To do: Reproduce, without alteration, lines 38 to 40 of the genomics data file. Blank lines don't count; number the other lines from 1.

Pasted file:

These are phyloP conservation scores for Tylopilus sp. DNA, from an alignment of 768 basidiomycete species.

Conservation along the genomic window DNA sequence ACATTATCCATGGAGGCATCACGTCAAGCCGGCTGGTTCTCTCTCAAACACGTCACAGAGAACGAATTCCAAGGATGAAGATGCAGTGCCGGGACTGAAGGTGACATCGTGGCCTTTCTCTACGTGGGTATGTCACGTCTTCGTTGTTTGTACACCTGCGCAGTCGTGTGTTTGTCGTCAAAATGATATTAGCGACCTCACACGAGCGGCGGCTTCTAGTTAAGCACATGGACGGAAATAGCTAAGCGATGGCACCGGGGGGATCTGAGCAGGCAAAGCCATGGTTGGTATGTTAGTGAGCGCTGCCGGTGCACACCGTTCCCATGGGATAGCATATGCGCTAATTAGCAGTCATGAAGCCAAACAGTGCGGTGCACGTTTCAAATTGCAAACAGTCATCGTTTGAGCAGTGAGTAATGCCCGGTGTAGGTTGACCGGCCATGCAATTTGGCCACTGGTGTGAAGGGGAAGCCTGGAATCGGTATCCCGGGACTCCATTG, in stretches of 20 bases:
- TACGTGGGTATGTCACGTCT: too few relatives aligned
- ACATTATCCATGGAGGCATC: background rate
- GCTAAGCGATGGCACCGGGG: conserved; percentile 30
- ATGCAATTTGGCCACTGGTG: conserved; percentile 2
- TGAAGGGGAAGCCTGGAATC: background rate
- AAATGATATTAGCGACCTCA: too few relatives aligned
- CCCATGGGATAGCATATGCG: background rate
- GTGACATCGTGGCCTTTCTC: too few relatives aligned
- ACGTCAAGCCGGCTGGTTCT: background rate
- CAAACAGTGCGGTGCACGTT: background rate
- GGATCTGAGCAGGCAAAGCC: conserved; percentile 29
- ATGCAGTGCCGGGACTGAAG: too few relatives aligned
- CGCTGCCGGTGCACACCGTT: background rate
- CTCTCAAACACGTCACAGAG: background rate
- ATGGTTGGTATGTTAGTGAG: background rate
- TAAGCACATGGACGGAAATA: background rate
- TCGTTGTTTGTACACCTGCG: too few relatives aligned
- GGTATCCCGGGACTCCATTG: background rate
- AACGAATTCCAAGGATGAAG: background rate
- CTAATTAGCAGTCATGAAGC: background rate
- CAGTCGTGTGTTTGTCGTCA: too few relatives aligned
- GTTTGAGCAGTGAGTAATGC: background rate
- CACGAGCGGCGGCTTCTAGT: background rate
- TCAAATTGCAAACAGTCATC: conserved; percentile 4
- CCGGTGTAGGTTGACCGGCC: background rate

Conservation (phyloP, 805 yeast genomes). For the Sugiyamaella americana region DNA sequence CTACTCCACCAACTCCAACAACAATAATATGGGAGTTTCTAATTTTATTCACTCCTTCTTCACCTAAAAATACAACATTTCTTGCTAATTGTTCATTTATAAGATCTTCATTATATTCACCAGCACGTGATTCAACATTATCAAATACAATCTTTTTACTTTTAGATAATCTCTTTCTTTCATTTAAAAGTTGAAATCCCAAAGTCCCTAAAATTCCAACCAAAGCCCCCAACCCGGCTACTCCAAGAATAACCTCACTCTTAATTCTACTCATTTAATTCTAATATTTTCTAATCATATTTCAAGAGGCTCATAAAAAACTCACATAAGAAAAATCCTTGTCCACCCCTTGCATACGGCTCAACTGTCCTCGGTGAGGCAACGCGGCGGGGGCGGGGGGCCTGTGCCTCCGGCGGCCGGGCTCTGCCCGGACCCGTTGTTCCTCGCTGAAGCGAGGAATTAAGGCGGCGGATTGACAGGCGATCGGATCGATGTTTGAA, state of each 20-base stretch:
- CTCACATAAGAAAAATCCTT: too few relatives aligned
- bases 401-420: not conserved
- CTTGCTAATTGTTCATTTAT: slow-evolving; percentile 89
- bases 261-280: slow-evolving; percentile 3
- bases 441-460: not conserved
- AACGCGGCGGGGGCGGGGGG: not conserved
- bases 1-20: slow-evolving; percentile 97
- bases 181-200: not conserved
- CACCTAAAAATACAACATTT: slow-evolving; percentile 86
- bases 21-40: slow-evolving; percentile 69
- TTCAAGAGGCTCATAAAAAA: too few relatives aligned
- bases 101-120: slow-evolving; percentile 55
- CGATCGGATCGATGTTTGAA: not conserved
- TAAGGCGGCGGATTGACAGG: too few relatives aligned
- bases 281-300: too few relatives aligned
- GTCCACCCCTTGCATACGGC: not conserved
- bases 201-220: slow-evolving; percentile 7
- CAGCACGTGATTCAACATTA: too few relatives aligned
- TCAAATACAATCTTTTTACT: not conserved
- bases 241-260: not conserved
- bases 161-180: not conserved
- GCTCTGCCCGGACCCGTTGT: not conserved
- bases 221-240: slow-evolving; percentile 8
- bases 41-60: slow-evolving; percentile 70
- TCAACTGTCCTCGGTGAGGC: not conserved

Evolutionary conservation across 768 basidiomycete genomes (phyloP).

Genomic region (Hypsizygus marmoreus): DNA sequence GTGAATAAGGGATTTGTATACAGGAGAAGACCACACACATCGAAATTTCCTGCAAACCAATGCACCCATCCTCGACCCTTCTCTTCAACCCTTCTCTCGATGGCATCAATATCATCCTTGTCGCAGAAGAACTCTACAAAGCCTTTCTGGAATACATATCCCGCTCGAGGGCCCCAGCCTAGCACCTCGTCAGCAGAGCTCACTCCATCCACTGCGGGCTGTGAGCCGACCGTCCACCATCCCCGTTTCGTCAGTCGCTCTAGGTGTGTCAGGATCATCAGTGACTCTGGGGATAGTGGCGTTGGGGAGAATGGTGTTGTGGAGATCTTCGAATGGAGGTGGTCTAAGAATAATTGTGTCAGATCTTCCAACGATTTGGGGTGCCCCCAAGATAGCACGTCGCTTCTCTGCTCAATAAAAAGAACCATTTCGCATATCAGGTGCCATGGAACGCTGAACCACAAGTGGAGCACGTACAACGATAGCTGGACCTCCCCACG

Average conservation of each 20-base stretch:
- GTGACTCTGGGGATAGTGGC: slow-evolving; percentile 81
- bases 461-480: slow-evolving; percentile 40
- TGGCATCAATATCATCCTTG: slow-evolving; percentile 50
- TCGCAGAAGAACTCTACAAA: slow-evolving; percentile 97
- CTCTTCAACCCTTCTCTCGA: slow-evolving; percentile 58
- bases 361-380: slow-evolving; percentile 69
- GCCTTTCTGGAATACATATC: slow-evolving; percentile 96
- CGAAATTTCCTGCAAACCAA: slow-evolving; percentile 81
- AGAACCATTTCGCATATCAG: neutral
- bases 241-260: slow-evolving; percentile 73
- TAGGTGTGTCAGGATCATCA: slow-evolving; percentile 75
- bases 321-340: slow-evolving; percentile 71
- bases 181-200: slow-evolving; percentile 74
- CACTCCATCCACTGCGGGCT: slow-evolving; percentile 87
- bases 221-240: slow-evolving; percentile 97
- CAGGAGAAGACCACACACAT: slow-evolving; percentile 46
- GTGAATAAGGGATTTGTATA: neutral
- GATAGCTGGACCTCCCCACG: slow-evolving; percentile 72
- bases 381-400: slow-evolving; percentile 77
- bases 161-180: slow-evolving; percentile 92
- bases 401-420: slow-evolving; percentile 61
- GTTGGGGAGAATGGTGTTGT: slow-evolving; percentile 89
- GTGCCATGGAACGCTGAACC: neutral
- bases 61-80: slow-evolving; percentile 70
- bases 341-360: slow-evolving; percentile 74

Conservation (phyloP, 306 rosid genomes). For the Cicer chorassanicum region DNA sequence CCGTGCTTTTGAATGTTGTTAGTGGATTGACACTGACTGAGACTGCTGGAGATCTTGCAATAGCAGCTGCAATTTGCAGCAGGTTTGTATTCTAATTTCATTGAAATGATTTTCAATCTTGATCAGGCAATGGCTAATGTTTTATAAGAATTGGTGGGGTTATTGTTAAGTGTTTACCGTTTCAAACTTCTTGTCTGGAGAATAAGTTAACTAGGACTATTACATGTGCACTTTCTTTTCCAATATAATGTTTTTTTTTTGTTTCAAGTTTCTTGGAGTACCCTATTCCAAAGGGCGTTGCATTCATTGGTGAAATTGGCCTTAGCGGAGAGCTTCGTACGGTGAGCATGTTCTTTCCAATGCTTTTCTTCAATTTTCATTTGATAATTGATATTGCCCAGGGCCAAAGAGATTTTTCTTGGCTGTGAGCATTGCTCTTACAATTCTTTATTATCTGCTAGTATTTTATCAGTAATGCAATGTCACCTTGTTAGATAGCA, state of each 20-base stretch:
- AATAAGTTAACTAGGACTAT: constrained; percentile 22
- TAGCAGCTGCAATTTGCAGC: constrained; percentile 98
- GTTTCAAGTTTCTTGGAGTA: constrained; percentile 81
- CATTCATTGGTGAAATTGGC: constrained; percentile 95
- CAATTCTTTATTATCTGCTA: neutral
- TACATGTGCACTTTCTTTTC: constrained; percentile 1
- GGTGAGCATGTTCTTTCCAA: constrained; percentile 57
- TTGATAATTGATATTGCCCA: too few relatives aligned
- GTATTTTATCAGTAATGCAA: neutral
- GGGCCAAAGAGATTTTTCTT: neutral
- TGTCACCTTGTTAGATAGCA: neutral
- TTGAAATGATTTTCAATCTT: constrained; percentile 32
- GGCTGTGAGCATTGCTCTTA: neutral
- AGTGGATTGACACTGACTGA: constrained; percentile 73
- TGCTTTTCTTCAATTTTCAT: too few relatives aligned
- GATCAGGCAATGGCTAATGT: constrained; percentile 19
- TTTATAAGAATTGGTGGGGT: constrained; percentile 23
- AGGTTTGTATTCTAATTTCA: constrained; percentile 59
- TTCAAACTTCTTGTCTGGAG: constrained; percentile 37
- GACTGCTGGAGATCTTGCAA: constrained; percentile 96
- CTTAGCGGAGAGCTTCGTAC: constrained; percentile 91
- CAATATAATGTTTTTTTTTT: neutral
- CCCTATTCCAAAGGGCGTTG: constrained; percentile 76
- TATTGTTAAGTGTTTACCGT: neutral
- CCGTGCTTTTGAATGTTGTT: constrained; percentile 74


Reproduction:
- bases 21-40: slow-evolving; percentile 69
- TTCAAGAGGCTCATAAAAAA: too few relatives aligned
- bases 101-120: slow-evolving; percentile 55